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Arts organizations form advocacy, fundraising group

OPAL aims to ease members' COVID-19 financial burdens

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Four local arts organizations are teaming up to mitigate the financial impact of the coronavirus pandemic while shining a spotlight on their industry.

The Springfield Ballet, Springfield Little Theatre, Springfield Regional Arts Council and Springfield Regional Opera recently founded the Ozarks Performing Arts League. The advocacy and fundraising group seeks to raise money for its quartet of members as they navigate financial struggles.

The four organizations have lost a cumulative $1.1 million in revenue amid the pandemic, since mid-March, from canceled events, educational programs and subsequent lost sponsorships and advertisers, said Leslie Forrester, executive director of Springfield Regional Arts Council.

“That’s just the OPAL groups and not the wider performing arts community,” she said. “It’s quite devastating for everyone in the performing arts.”

Becky Overend, director of sales at Springfield Little Theatre, said the collaboration started as a COVID-19 crisis response to reach consistent and even infrequent supporters of the arts. OPAL is designed to serve as a fundraising advocate, with donations placed in an account managed by Community Foundation of the Ozarks Inc.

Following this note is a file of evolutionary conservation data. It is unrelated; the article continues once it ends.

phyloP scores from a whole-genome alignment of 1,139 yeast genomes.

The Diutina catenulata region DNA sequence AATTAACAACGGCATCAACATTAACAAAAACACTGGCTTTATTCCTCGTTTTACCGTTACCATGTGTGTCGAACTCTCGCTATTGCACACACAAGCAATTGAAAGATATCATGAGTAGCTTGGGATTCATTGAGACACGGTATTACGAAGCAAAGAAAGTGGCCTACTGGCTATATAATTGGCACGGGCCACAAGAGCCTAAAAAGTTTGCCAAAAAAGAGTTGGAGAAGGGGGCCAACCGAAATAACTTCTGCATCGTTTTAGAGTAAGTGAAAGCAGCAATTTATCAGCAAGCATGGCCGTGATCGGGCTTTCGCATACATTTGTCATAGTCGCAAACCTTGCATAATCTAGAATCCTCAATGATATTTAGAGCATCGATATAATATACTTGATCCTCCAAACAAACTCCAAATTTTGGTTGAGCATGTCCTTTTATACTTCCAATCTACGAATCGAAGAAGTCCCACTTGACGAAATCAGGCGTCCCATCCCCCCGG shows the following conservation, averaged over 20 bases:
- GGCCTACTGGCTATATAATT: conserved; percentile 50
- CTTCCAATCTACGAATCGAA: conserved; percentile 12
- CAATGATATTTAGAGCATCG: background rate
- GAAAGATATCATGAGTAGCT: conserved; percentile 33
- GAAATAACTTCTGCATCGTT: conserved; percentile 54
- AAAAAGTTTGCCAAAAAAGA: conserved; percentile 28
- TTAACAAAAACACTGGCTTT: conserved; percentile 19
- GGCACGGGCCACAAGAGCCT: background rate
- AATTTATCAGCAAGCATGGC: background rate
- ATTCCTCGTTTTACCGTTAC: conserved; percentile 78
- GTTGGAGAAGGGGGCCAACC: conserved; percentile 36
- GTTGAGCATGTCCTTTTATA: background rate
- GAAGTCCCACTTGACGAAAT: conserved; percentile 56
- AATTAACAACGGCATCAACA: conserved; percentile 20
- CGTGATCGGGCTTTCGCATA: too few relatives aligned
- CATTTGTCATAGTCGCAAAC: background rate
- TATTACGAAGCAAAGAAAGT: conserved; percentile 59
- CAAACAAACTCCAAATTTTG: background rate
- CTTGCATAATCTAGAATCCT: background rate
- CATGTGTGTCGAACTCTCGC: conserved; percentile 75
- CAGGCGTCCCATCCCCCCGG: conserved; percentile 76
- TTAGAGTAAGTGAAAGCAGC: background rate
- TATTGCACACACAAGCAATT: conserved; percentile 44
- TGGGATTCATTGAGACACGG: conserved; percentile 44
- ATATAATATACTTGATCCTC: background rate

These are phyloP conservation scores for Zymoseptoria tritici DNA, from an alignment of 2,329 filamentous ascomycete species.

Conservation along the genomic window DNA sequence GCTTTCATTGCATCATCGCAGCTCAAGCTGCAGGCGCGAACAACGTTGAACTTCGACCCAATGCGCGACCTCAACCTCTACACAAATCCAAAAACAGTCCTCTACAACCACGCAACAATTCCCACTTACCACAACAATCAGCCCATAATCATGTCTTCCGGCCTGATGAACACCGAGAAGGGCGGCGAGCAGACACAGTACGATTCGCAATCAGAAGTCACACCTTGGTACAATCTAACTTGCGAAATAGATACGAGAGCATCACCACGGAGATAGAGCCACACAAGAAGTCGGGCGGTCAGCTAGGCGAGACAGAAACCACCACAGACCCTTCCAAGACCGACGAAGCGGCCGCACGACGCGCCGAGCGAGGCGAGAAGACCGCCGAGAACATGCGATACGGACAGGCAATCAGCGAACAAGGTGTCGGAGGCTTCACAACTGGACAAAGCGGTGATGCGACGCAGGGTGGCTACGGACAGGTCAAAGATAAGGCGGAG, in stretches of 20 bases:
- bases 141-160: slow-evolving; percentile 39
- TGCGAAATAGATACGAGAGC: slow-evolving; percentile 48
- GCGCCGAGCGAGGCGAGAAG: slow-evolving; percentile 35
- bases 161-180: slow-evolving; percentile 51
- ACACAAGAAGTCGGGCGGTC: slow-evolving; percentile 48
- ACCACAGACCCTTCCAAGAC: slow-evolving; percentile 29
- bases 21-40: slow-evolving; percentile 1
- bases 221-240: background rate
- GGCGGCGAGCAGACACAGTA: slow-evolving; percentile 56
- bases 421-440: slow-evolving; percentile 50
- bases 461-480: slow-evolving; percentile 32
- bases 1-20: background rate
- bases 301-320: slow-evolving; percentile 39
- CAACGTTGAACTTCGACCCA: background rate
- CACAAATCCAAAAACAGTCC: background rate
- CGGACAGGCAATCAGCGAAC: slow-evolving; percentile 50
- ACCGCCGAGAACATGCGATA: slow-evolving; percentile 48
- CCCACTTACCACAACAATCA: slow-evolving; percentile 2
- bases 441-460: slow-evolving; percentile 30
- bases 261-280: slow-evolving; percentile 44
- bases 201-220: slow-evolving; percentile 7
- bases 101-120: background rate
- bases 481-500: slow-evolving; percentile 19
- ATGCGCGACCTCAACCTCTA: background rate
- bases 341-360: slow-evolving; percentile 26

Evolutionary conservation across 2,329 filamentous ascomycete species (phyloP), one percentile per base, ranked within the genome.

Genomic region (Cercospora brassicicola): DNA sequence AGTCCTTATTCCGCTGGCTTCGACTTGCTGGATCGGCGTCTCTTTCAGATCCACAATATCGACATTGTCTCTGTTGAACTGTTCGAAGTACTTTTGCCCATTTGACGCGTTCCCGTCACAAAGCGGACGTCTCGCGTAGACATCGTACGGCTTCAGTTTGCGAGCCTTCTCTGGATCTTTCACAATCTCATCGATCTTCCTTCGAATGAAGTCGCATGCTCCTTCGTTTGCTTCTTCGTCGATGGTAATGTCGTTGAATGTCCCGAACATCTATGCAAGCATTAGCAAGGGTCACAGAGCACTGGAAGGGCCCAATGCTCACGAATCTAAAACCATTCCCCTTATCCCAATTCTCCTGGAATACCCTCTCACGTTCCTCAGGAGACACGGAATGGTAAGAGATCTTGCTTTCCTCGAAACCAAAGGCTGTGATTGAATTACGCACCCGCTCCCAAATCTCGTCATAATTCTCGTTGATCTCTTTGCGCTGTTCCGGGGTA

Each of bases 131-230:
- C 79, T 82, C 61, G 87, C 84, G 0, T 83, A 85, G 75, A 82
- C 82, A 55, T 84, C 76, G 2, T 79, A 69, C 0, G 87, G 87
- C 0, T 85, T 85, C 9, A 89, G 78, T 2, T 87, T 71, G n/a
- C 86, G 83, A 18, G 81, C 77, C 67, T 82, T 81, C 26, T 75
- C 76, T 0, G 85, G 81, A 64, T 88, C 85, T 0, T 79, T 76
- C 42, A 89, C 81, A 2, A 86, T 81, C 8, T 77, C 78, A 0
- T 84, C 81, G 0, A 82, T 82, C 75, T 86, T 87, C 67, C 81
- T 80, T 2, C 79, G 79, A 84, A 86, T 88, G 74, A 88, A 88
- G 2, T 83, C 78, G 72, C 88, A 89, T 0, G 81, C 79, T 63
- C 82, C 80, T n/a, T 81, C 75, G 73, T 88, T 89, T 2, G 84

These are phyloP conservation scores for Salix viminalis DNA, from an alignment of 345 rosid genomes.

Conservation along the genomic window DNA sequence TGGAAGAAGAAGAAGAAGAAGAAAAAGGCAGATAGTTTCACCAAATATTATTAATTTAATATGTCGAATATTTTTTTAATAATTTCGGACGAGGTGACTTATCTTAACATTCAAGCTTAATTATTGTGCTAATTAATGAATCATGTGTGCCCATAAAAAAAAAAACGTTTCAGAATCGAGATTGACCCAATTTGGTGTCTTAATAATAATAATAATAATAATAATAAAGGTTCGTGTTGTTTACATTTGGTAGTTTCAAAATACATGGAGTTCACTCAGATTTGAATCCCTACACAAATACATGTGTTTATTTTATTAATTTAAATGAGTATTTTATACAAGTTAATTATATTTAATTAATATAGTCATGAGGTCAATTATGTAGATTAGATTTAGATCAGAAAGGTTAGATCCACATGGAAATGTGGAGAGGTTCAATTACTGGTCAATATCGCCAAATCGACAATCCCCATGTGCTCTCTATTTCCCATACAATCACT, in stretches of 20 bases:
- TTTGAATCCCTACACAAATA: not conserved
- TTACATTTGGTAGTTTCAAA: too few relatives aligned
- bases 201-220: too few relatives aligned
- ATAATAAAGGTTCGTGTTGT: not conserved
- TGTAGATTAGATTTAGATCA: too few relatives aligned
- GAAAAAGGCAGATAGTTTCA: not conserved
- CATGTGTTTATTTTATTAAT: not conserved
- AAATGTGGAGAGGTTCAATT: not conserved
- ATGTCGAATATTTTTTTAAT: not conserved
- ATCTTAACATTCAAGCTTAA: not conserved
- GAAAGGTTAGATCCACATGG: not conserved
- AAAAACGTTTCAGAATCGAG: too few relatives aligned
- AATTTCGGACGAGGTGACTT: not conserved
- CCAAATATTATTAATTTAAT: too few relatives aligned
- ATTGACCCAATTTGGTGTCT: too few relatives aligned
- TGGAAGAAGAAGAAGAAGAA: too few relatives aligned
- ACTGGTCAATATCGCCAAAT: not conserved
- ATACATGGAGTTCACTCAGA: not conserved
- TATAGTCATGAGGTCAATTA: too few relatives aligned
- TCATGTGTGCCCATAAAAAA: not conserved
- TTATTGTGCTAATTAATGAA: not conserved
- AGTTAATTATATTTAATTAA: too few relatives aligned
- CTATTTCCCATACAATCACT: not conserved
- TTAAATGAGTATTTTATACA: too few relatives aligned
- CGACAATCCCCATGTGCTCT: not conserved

“We didn’t want it to be funneled into any of our individual organizations,” she said. “This was the best way to do it.”

OPAL doesn’t have a board of directors, so it depends on its four organization members to spread the word, Overend said.

“Everybody’s voice has equal weight,” said Springfield Little Theatre Executive Director Beth Domann. “It kind of morphed from a show where we would all get together and collaborate – which we’ve talked about doing for years – and went to what if we all worked together and talk to people who don’t normally support the arts.

“It’s so important to this area.”

Officials say donations to the fund will be used to offset past, current and anticipated revenue losses due to COVID-19, maintain ongoing business operations and present performance content as the pandemic continues. Funds also will support the organizations’ marketing plan to reopen on a larger scale when the public health situation allows.

Forrester said OPAL’s fundraising goal is at least $500,000 over the next year. Funds will be dispersed evenly by CFO among the four organizations.

A grant program also is planned to benefit other performing arts venues and organizations, Forrester said. However, she said it likely wouldn’t be established until next summer.

“That part is still a bit nebulous,” she said. “We’re still in the process of establishing those grant guidelines.”

Taking a toll
The pandemic’s economic toll on the arts and cultural sector has been widespread nationally, reaching an estimated $14 billion as of mid-October, according to Washington, D.C.-based nonprofit Americans for the Arts.